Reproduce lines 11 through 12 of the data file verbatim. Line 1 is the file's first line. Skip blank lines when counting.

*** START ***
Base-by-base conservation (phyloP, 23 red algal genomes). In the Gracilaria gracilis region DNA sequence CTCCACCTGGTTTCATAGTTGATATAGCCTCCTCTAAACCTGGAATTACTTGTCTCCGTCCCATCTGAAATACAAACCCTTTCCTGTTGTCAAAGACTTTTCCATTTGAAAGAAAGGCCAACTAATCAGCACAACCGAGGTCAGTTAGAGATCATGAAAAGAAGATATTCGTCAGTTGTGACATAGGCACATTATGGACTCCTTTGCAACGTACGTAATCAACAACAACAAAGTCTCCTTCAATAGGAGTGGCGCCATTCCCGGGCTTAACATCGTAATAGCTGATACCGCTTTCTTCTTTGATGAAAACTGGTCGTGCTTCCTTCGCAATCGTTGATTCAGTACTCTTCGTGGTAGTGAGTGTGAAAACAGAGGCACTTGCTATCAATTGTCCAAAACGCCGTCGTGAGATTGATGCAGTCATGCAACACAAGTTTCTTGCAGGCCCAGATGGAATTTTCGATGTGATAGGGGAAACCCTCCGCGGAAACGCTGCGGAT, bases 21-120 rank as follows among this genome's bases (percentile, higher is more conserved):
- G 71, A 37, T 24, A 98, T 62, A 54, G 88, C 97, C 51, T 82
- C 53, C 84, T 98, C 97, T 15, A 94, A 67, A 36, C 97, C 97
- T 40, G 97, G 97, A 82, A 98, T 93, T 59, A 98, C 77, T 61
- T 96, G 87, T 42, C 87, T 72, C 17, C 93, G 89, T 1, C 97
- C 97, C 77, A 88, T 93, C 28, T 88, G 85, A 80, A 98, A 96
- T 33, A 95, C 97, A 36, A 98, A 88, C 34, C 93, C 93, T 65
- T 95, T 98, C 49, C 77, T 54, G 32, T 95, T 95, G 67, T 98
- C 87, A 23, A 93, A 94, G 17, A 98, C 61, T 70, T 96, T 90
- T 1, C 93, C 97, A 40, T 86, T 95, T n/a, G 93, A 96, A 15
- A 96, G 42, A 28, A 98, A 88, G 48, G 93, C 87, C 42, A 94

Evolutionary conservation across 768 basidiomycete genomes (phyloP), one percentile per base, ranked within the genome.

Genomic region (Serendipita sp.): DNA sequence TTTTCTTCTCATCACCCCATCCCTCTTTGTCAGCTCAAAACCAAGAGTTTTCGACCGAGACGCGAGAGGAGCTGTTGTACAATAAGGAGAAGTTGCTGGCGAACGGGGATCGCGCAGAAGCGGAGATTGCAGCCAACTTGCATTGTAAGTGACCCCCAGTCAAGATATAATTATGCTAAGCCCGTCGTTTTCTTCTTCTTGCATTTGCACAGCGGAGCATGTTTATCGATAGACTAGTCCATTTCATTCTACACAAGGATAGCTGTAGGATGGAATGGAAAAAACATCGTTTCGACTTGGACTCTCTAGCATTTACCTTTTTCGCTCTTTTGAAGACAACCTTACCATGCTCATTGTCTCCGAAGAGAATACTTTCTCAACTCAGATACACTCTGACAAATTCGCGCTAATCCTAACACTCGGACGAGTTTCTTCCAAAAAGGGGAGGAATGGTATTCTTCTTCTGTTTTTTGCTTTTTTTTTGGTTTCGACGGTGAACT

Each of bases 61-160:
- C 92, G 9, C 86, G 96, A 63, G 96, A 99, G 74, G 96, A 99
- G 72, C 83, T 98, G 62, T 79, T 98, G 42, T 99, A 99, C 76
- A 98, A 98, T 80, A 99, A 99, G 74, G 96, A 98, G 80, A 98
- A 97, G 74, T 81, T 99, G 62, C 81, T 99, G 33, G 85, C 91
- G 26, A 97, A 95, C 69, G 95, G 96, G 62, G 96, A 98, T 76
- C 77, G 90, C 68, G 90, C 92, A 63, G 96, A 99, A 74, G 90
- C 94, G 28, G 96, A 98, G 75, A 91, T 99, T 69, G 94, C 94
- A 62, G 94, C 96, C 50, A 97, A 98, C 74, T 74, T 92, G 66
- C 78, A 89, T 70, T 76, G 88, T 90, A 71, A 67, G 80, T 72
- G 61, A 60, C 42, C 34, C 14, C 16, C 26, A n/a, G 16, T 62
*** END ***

- A 96, G 42, A 28, A 98, A 88, G 48, G 93, C 87, C 42, A 94

Evolutionary conservation across 768 basidiomycete genomes (phyloP), one percentile per base, ranked within the genome.